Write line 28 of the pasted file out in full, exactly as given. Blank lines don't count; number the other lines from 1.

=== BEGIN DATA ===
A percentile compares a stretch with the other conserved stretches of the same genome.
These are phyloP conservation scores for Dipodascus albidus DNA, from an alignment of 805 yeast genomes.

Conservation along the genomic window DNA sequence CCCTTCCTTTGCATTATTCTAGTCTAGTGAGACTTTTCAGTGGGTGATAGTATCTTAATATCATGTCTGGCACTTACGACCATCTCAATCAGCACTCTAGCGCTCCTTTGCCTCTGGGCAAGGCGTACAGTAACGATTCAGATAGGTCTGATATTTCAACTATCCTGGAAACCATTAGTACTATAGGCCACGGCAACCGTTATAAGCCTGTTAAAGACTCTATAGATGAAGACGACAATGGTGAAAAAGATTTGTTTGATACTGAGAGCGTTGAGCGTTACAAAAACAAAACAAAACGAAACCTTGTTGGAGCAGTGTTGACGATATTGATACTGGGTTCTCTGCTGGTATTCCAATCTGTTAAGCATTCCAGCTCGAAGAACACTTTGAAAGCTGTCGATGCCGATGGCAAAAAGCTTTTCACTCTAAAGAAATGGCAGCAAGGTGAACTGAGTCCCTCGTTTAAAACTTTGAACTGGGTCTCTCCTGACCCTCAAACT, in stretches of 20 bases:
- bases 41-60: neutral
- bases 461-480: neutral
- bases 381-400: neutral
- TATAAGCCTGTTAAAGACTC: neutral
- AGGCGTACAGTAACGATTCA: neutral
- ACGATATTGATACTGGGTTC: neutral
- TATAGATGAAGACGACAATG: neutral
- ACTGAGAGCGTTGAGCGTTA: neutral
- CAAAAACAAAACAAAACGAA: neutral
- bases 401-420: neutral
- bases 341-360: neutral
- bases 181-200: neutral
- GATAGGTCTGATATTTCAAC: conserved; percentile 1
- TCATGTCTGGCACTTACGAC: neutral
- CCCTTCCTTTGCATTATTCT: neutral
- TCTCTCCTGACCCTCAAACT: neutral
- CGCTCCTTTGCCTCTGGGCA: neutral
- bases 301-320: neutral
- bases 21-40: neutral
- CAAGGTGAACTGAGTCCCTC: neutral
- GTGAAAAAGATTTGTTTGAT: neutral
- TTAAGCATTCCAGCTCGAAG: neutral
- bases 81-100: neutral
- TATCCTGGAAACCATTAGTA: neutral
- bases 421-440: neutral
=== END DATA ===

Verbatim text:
- bases 421-440: neutral